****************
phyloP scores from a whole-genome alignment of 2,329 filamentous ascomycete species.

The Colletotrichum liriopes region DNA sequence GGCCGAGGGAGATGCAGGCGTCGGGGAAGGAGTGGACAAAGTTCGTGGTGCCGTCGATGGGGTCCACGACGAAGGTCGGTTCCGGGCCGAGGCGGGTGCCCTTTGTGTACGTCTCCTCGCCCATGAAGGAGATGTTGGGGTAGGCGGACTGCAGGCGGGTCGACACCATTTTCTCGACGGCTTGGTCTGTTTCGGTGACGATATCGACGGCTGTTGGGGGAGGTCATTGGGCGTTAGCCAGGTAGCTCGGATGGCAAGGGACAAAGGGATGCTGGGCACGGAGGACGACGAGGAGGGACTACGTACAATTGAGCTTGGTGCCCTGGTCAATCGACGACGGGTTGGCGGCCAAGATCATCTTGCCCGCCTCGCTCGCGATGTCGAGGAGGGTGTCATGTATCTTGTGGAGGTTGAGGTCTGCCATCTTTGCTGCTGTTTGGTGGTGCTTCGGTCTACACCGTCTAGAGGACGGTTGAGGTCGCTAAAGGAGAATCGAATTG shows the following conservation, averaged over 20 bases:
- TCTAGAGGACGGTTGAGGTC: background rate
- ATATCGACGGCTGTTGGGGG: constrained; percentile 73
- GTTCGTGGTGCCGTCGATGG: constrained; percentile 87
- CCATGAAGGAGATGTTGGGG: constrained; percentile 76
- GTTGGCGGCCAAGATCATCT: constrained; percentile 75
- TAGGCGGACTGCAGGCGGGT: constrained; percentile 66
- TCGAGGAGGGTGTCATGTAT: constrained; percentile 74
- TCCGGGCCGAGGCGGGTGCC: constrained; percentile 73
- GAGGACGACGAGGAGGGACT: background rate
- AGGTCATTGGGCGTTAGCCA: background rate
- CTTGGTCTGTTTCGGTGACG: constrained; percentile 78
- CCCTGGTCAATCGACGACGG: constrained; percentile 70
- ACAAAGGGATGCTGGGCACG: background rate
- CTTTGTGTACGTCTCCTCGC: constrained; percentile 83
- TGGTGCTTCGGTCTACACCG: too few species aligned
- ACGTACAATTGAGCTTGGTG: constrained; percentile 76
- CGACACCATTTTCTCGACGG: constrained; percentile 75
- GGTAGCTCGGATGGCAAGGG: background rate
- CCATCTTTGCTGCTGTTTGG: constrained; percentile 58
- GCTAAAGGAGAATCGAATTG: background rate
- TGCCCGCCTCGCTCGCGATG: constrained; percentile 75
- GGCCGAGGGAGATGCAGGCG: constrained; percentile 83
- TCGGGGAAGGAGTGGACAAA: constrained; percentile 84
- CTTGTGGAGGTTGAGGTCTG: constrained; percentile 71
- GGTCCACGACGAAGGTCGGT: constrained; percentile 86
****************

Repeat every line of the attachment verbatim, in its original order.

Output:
phyloP scores from a whole-genome alignment of 2,329 filamentous ascomycete species.

The Colletotrichum liriopes region DNA sequence GGCCGAGGGAGATGCAGGCGTCGGGGAAGGAGTGGACAAAGTTCGTGGTGCCGTCGATGGGGTCCACGACGAAGGTCGGTTCCGGGCCGAGGCGGGTGCCCTTTGTGTACGTCTCCTCGCCCATGAAGGAGATGTTGGGGTAGGCGGACTGCAGGCGGGTCGACACCATTTTCTCGACGGCTTGGTCTGTTTCGGTGACGATATCGACGGCTGTTGGGGGAGGTCATTGGGCGTTAGCCAGGTAGCTCGGATGGCAAGGGACAAAGGGATGCTGGGCACGGAGGACGACGAGGAGGGACTACGTACAATTGAGCTTGGTGCCCTGGTCAATCGACGACGGGTTGGCGGCCAAGATCATCTTGCCCGCCTCGCTCGCGATGTCGAGGAGGGTGTCATGTATCTTGTGGAGGTTGAGGTCTGCCATCTTTGCTGCTGTTTGGTGGTGCTTCGGTCTACACCGTCTAGAGGACGGTTGAGGTCGCTAAAGGAGAATCGAATTG shows the following conservation, averaged over 20 bases:
- TCTAGAGGACGGTTGAGGTC: background rate
- ATATCGACGGCTGTTGGGGG: constrained; percentile 73
- GTTCGTGGTGCCGTCGATGG: constrained; percentile 87
- CCATGAAGGAGATGTTGGGG: constrained; percentile 76
- GTTGGCGGCCAAGATCATCT: constrained; percentile 75
- TAGGCGGACTGCAGGCGGGT: constrained; percentile 66
- TCGAGGAGGGTGTCATGTAT: constrained; percentile 74
- TCCGGGCCGAGGCGGGTGCC: constrained; percentile 73
- GAGGACGACGAGGAGGGACT: background rate
- AGGTCATTGGGCGTTAGCCA: background rate
- CTTGGTCTGTTTCGGTGACG: constrained; percentile 78
- CCCTGGTCAATCGACGACGG: constrained; percentile 70
- ACAAAGGGATGCTGGGCACG: background rate
- CTTTGTGTACGTCTCCTCGC: constrained; percentile 83
- TGGTGCTTCGGTCTACACCG: too few species aligned
- ACGTACAATTGAGCTTGGTG: constrained; percentile 76
- CGACACCATTTTCTCGACGG: constrained; percentile 75
- GGTAGCTCGGATGGCAAGGG: background rate
- CCATCTTTGCTGCTGTTTGG: constrained; percentile 58
- GCTAAAGGAGAATCGAATTG: background rate
- TGCCCGCCTCGCTCGCGATG: constrained; percentile 75
- GGCCGAGGGAGATGCAGGCG: constrained; percentile 83
- TCGGGGAAGGAGTGGACAAA: constrained; percentile 84
- CTTGTGGAGGTTGAGGTCTG: constrained; percentile 71
- GGTCCACGACGAAGGTCGGT: constrained; percentile 86